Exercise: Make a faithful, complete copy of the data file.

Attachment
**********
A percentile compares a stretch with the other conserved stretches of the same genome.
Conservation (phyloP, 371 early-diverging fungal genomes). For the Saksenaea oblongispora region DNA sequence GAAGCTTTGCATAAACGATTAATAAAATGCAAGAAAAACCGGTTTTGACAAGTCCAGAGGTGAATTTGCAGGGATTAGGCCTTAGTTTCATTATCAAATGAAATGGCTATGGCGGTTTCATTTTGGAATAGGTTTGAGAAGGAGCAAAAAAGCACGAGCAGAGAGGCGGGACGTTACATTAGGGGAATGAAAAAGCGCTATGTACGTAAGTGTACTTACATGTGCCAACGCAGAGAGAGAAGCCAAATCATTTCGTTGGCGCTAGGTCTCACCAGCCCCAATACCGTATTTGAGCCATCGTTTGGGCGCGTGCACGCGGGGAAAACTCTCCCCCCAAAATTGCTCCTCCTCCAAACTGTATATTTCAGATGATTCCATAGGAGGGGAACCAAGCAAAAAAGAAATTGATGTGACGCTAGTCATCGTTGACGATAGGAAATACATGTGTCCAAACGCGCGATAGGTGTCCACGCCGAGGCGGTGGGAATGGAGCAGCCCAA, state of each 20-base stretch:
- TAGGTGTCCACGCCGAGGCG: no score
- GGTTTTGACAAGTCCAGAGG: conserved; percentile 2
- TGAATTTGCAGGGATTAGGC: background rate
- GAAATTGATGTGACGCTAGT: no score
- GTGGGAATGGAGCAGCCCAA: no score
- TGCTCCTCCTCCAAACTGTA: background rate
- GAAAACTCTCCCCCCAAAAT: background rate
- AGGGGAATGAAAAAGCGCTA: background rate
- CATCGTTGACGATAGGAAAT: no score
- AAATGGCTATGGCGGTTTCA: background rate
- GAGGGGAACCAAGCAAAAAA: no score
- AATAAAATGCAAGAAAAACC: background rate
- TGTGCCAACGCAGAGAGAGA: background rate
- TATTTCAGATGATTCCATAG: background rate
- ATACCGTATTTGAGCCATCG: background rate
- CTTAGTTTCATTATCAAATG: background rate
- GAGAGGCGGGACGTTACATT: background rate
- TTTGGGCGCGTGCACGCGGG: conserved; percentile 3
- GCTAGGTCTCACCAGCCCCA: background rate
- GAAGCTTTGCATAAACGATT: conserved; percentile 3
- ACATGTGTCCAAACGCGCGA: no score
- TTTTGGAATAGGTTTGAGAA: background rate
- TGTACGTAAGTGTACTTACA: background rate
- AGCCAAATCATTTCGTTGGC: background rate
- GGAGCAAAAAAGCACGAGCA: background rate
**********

A percentile compares a stretch with the other conserved stretches of the same genome.
Conservation (phyloP, 371 early-diverging fungal genomes). For the Saksenaea oblongispora region DNA sequence GAAGCTTTGCATAAACGATTAATAAAATGCAAGAAAAACCGGTTTTGACAAGTCCAGAGGTGAATTTGCAGGGATTAGGCCTTAGTTTCATTATCAAATGAAATGGCTATGGCGGTTTCATTTTGGAATAGGTTTGAGAAGGAGCAAAAAAGCACGAGCAGAGAGGCGGGACGTTACATTAGGGGAATGAAAAAGCGCTATGTACGTAAGTGTACTTACATGTGCCAACGCAGAGAGAGAAGCCAAATCATTTCGTTGGCGCTAGGTCTCACCAGCCCCAATACCGTATTTGAGCCATCGTTTGGGCGCGTGCACGCGGGGAAAACTCTCCCCCCAAAATTGCTCCTCCTCCAAACTGTATATTTCAGATGATTCCATAGGAGGGGAACCAAGCAAAAAAGAAATTGATGTGACGCTAGTCATCGTTGACGATAGGAAATACATGTGTCCAAACGCGCGATAGGTGTCCACGCCGAGGCGGTGGGAATGGAGCAGCCCAA, state of each 20-base stretch:
- TAGGTGTCCACGCCGAGGCG: no score
- GGTTTTGACAAGTCCAGAGG: conserved; percentile 2
- TGAATTTGCAGGGATTAGGC: background rate
- GAAATTGATGTGACGCTAGT: no score
- GTGGGAATGGAGCAGCCCAA: no score
- TGCTCCTCCTCCAAACTGTA: background rate
- GAAAACTCTCCCCCCAAAAT: background rate
- AGGGGAATGAAAAAGCGCTA: background rate
- CATCGTTGACGATAGGAAAT: no score
- AAATGGCTATGGCGGTTTCA: background rate
- GAGGGGAACCAAGCAAAAAA: no score
- AATAAAATGCAAGAAAAACC: background rate
- TGTGCCAACGCAGAGAGAGA: background rate
- TATTTCAGATGATTCCATAG: background rate
- ATACCGTATTTGAGCCATCG: background rate
- CTTAGTTTCATTATCAAATG: background rate
- GAGAGGCGGGACGTTACATT: background rate
- TTTGGGCGCGTGCACGCGGG: conserved; percentile 3
- GCTAGGTCTCACCAGCCCCA: background rate
- GAAGCTTTGCATAAACGATT: conserved; percentile 3
- ACATGTGTCCAAACGCGCGA: no score
- TTTTGGAATAGGTTTGAGAA: background rate
- TGTACGTAAGTGTACTTACA: background rate
- AGCCAAATCATTTCGTTGGC: background rate
- GGAGCAAAAAAGCACGAGCA: background rate